Do you need detox from opiates?
Short answer: Need may be an overstatement, but should you? Absolutely. If you’ve ever attempted to detox on your own, then you know the agony of opiate withdrawal. It’s a hellish three- to five-day process of physical agony that, while it may not kill you, will certainly make you wish it could.
So why put yourself through that? Yes, rehab is scary, and the idea of going through detox at the beginning of treatment may seem horrifying, but banish thoughts of detox as strapping you to a hospital bed while you thrash and sweat and scream out of your mind.
Your first stop through detox is known as Assessment and Orientation: Think of it as processing you into Cornerstone, where we’ll thoroughly go over with you what you’ve been using, how much, how often and for how long. We’ll give you a medical evaluation to determine your health status, and from those results, we’ll figure out what you need.
The short answer is usually always: Yes. You will need some form of detox, if only to separate you from the last use of your drug of choice, no matter how benign it may seem to you. (Trust us on this, we ask: We’ve been doing this for almost 30 years, so we’ve learned a thing or two about detoxification and withdrawal.)
The opiate family — which range from street drugs like heroin to prescription drugs like fentanyl, hydrocodone and oxycodone — quickly bind themselves to pleasure receptors in the brain, and within a short amount of time, they set up an expectation of reward that, if not met, can cause the onset of withdrawal symptoms within 8 to 12 hours of your last dose. Symptoms of withdrawal include dysphoria (a general dissatisfaction/unhappiness with everything in life), muscle aches, nausea and diarrhea, runny nose and eyes, sweats, restless leg syndrome, fever, insomnia and more. And while withdrawal from opiates is not typically considered a medical emergency, it’s often so agonizing that those suffering from it can be driven to self-harm or back to using just to make that discomfort stop.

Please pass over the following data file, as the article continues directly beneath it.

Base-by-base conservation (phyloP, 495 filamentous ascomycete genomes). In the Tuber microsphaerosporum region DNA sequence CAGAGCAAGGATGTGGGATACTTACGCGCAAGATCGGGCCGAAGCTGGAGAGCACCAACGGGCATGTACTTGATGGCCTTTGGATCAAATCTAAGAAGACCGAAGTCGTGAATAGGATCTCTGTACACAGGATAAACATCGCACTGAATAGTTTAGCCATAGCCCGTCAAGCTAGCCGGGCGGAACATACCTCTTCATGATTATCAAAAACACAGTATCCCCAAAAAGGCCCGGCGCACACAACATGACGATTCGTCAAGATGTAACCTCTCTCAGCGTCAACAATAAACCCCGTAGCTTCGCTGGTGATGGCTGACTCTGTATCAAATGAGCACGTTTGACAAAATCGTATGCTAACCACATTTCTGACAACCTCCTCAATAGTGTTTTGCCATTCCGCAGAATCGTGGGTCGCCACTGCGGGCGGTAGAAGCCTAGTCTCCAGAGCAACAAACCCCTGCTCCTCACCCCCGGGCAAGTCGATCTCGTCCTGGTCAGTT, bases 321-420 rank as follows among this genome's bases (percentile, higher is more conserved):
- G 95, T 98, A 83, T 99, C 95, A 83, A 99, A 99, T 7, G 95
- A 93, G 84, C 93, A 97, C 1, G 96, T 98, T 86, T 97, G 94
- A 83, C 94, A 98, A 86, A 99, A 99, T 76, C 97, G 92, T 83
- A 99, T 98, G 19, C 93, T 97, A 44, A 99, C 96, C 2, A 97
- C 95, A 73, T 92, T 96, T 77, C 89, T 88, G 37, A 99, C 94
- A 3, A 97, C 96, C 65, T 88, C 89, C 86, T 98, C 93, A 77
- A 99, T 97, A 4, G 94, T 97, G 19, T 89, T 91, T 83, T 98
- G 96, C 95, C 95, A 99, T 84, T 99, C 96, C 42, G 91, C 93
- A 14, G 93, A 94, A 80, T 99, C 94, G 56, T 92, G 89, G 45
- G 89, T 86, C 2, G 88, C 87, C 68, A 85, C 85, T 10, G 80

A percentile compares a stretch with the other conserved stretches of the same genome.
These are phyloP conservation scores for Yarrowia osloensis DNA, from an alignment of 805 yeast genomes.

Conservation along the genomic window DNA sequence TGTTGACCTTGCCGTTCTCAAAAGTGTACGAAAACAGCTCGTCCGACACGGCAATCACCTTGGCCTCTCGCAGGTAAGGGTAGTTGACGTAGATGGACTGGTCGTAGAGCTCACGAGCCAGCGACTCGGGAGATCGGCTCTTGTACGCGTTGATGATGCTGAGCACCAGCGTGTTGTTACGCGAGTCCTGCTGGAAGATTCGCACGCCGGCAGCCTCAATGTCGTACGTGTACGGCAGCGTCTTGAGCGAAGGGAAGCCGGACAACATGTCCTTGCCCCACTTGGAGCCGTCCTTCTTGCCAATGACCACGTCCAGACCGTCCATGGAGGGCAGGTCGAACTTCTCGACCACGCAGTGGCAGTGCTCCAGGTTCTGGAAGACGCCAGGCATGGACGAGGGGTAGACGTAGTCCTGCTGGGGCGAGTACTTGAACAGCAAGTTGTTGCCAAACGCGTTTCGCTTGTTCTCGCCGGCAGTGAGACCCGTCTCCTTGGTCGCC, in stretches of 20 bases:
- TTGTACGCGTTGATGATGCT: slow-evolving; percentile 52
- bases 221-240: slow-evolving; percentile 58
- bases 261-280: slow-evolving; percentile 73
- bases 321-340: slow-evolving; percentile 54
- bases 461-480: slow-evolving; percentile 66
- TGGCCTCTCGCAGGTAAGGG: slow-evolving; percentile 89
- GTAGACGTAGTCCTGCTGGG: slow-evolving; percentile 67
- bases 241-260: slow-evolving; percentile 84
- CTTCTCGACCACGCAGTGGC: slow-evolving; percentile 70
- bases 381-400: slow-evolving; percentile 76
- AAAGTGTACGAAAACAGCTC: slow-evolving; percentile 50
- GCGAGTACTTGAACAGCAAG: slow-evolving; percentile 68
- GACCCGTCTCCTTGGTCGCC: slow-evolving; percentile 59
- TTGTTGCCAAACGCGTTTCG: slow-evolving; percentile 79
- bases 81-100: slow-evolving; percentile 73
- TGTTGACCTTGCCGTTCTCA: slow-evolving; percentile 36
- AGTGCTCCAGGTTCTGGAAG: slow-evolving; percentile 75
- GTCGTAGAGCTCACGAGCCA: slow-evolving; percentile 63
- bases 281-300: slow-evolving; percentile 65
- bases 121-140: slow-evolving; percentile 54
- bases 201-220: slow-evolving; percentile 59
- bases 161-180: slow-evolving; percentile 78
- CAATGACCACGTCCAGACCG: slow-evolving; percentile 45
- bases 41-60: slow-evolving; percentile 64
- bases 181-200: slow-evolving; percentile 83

At Cornerstone of Recovery, however, we offer detox from opiates in a safe, medically supervised setting. Our detox regimen includes around-the-clock medical supervision, medication to shorten the process and make it more tolerable and a safe environment that will make the process as comfortable as possible. A typical detox stay lasts 3 to 5 days, but some patients may require more (or even less). Afterward, we’ll help you transition into one of our treatment paths, and throughout that process, we’ll help you conquer the mental and emotional withdrawal from the drug.
Because those symptoms, we know from experience, last far longer than the physical ones. You’ll find support, however, not just from your peers — many of whom are going through the exact same opiate recovery journey that you are — but from your therapeutic staff members as well, many of whom have been through the very program you’ll be attending, come out the other side having found a new way of life and now want nothing more than to assure those who follow in their footsteps that recovery is indeed possible.
We make that assurance the first day you walk in the door. Let us here at Cornerstone of Recovery get you on the other side of opiate detox, so you can focus on your own new way of life.